• pitchingchris (cs)

    this comment was typed wit a minor mistake

  • DarkAngl (cs)

    wat mistake? i dont do mistakes!

  • veniam (unregistered)

    std::cout << "I don't think will work with that crazy "std::", but I'll try to post my comments anyway!" << endl;

  • pitchingchris (cs) in reply to DarkAngl
    DarkAngl:
    wat mistake? i dont do mistakes!

    I just start my comments from scratch all over again !

  • FredSaw (cs)

    Hey, wait, consider me! I am a team player with some independently abilities, too!

  • Lingerance (cs) in reply to veniam
    veniam:
    std::cout < "i="" don't="" think="" will="" work="" with="" that="" crazy="" \"std::\",="" but="" i'll="" try="" to="" post="" my="" comments="" anyway!"="">< endl;
    Did you forget endl is in the std namespace?
  • FredSaw (cs)

    If "Exclusive research skills with details" means she can find stuff nobody else can find, she needs to apply to the CIA or FBI.

  • snoofle (cs)

    Dear Mr[s]. Employer-Person,

    I am good werkr. I try hard, and sometimes succeed very muchly. If yu gv me a chanc, I will send u teh codez.

    Thank you very much, Your soon-to-be humble slave...

  • David Schwartz (unregistered)

    Highly-experienced C++ programmers might have little to no familiarity with the standard library functions. This is especially true for people who have been programming C++ for a very long time and maintain codebases that still have to run on machines whose standard library support is somewhat lacking.

    One of the projects I manage has a codebase of about 730,000 lines of C++ code. It does not use the standard library at all. At the time it was initially developed, some of the platforms it had to run on did not have standard libraries that worked properly with threading, so it has its own set of libraries. We have programmers we've hired out of high school who have worked for a decade on only this code.

    Of course, if you use the standard library heavily, you may have some issues with them building familiarity with it. But a good programmer can learn a new library in a few days at most.

    It's a huge mistake to judge programmers based on whether they have skills a good programmer could pick up in a week or less. You want good programmers.

  • gabba (cs)

    Two excellent examples of WTFs on the part of those conducting the interviews. Asking people to criticize their own work is just stupid. It's your job to find out what's wrong with them; don't ask them to volunteer that information. And asking people to find flaws in some artificial "Where's Waldo" bad code is equally stupid. Give them a realistic problem and ask them to solve it, already.

  • SomeCoder (unregistered)

    I'm not saying that the C++ test is a WTF, this is just a comment about it...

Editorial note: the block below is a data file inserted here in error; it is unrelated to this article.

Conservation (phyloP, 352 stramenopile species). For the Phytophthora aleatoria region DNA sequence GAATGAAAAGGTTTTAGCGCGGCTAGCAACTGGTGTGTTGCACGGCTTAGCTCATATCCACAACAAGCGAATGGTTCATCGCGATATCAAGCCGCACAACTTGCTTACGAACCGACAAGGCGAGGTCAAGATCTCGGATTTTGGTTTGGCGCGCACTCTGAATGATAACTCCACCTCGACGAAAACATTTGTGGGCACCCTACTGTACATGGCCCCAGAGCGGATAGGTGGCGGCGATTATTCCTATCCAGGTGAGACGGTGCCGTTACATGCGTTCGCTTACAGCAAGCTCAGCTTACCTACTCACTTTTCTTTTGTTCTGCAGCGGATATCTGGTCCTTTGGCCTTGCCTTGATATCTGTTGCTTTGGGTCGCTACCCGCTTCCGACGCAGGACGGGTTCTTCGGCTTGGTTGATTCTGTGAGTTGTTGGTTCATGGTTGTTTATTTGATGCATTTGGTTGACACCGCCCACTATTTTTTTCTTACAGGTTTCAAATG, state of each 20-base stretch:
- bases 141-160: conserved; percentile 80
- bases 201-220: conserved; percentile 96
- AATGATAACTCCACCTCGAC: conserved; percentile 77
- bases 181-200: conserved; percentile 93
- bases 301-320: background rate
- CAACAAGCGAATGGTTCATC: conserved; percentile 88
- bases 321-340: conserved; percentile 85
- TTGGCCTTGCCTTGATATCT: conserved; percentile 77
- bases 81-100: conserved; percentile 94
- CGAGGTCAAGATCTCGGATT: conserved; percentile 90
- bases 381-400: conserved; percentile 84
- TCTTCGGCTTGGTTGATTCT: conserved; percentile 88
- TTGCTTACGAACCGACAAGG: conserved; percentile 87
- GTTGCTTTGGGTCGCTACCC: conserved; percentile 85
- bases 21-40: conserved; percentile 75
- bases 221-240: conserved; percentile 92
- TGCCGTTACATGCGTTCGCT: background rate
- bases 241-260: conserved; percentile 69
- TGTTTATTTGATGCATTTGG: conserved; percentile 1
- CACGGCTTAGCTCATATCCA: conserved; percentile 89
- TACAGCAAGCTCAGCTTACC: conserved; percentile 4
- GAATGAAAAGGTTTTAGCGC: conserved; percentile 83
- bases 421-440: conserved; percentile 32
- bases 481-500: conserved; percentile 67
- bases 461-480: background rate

While the candidate that didn't know what "std" means was surely a WTF, I'm not sure I would have automatically circled std::string as an error.

    Truth be told, I always pass strings as const std::string& for efficiency but std::string wouldn't really jump out to me as an "error". I'd probably comment on it though.

    Hopefully your test also looks for people who use ++myVariable vs myVariable++ (where appropriate).

  • Lev (unregistered)

    I work [my] wit!

  • Resolute (unregistered)

    That resume is one of those "how many errors can you find?" puzzles, right? Using my independently abilities, I exclusively researched at least five errors in that one section.

  • Marvin the Martian (unregistered)

    OK, the <wit> typo is clearly a joke (I have the same sense of humour), but how do you explain the <independently abilities="">?<p> <p>15 typos mysteriously occuring simultaneously after the <independent> part? Insanity? I think we should be told.<p> </independent></independently></wit>

  • FredSaw (cs) in reply to Resolute
    Resolute:
    Using my independently abilities, I exclusively researched at least five errors in that one section.
    Yeah, but you dint cum up wit no details.
  • Ytram (cs)
    ...and get the trick questions wrong, as did most people...

    What's the point of asking a trick question? Is it so you can see how people deal with trick requirements? Or trick designs?

  • WhiskeyJack (cs)

    So my question for the interviewers is, in situations like these, why do you have to keep stringing along the candidate, say "we'll call you if you get the position", etc., even though in their minds they've already cemented their decision as a 100% no?

    With candidates like these you should be able to just say "Well, um, that's not really what we're looking for, so thank you for your time". Get it over with quickly, let the interview candidate know that he's done here, everyone moves on.

  • FredSaw (cs) in reply to Ytram
    Ytram:
    ...and get the trick questions wrong, as did most people...
    What's the point of asking a trick question? Is it so you can see how people deal with trick requirements? Or trick designs?
    Perhaps, to see if/how they turn a trick?
  • brazzy (cs) in reply to David Schwartz
    David Schwartz:
    Highly-experienced C++ programmers might have little to no familiarity with the standard library functions. This is especially true for people who have been programming C++ for a very long time and maintain codebases that still have to run on machines whose standard library support is somewhat lacking.
    Not being familiar with details of the standard library is excusable, but not even knowing what it is is not.
    But a good programmer can learn a new library in a few days at most.